Benjamin Franklin Papers

To Benjamin Franklin from David Salisbury Franks, 23 December 1781

From David Salisbury Franks

ALS: American Philosophical Society

Brest 23d Decr. 1781


I have the Honor of your Excellency’s Letter of the 17th. and in Answer beg leave to assure You that I am fully convinced that the french are naturally polite to Strangers and at the same time that I have not been in any way treated as a Subject of a Country in Alliance with that Nation. I again with all defference, represent to Your Excellency, that I took every Step necessary on my Arrival here, and the first time I was summon’d before the Town Major, shewd & offered to Shew such papers as were sufficient to convince unprejudiced Men that I was a Gentleman, an American Officer & no Spy; the second time I was taken up, & out of the Play House, I shewd the same vouchers added to others, all which did not fully satisfy the Commandants of both departments; A woman of infamous Character had influence enough with them to make me further suspected & to continue those suspicions to this Moment.1 Permit me to add, that I have been guilty of no Indiscretion, — If I came here without the proper introductions, as an Officer of my Rank & on the Business I was sent might have expected, it was in consequence of Monsr. De Castre’s Promise of writing on my Subject & your Excellencys orders— this certainly was no fault of mine—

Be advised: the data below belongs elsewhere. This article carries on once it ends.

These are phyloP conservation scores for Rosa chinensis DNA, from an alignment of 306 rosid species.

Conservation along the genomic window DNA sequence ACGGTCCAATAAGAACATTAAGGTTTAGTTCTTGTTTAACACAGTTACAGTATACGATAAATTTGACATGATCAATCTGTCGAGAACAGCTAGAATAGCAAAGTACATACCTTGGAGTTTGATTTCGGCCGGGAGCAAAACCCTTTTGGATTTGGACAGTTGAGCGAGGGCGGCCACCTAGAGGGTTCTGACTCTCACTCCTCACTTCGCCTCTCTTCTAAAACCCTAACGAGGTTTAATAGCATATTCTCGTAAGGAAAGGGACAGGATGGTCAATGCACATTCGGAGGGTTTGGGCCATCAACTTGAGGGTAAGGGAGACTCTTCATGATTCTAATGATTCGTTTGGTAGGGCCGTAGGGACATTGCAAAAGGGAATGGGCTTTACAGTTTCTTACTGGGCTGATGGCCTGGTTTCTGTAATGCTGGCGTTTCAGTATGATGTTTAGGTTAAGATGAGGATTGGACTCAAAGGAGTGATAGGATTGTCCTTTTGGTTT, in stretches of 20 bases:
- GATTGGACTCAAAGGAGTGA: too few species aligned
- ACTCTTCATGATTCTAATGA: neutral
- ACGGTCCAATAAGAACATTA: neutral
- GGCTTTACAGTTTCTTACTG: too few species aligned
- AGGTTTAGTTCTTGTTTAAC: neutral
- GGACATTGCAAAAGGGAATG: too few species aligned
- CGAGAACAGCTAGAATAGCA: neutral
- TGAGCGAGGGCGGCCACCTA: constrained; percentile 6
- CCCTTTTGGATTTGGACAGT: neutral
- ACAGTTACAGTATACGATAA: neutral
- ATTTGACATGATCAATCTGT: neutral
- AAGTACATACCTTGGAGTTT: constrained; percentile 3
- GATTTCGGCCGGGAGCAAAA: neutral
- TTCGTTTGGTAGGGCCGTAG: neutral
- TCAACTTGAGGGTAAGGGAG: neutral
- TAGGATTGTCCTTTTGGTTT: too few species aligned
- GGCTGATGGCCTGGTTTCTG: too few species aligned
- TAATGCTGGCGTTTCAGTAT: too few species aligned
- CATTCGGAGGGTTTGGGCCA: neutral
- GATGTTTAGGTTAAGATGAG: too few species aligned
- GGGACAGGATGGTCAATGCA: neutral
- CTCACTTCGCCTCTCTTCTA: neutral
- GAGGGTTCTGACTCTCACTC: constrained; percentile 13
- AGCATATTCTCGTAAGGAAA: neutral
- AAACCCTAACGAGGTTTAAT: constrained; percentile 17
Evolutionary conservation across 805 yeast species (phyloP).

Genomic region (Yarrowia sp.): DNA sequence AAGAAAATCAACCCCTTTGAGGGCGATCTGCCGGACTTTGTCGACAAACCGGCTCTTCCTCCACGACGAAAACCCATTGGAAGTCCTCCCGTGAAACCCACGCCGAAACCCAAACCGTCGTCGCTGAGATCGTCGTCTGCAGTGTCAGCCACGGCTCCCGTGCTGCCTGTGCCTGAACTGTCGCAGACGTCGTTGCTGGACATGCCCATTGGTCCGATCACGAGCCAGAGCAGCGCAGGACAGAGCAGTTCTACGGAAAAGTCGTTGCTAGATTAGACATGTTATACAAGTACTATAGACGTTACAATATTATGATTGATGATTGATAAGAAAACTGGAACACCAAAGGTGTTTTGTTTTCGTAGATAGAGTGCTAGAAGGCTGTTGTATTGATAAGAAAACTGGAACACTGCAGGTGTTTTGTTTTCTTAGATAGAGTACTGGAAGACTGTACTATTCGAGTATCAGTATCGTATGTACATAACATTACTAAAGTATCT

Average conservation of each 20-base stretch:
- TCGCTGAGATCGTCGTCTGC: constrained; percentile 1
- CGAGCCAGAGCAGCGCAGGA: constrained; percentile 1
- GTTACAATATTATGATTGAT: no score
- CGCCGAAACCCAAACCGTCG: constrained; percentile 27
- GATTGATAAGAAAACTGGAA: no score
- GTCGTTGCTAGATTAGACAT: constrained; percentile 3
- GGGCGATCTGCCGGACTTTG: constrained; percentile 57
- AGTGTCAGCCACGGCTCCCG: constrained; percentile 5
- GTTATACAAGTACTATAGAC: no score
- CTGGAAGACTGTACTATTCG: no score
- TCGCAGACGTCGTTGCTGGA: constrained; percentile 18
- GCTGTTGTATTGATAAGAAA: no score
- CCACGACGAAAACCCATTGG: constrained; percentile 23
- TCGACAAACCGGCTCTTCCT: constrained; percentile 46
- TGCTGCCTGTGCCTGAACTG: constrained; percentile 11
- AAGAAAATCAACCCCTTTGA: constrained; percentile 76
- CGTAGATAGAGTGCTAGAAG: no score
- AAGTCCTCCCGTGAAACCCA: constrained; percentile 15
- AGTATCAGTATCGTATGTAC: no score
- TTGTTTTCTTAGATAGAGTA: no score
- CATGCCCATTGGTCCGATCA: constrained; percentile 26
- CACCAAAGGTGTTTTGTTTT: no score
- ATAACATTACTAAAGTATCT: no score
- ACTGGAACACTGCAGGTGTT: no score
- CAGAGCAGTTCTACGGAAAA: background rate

I know well, the duty of a military Man commanding in such a post as this, in parallel Cases, I am aware of all the ill Consequences of a remisness in it, but your Excellency will permit me to say that these Gentlemens proceedings were neither just or military, and such as in no other place, I have ever experienced or heard of—

I am happy on reflecting, that thro’ this whole Kingdom I have never before experienced any thing that look’d like disrespect, & I am so sensible of the many instances of politeness I have every where received, that I shall ever retain the highest Esteem, for a Nation which has been so particularly civil to me, & to which my Country owes so much—

’Tis not the hasty proceedings of Men (whom few people here speak well of) that can influence me in this, or my own Country, to think or say any thing ill of the French; but I do, with all submission to your Excellency, aver, that Mr. Hector & Monsr. Lanjeron2 have been wanting in proper & decent Respect to your Passport & to my situation here.

I beg your patience while I repeat, that I am now of an Age not to be liable to many indiscretions3 & I have too great a Regard to my Country & to myself to fall into any while in France; I hope your Excellency will do me the justice to think so—

The Affair is now over4 & I pray you would beleive me with all possible Respect Your Excellency’s most obt. & obliged humble Servant

Davd. S. Franks

Notation: Mr. Franks Brest. 23. Dec. 1781.—

1See the postscript to Franks’s letter of Dec. 20.

2The major’s name was Lusignan; see our annotation of Franks’s Dec. 10 letter.

3Franks was born c. 1740: Morris Papers, I, 255n.

4In a letter of this date to WTF (APS), Franks announced his intention to leave for Lorient the next morning.

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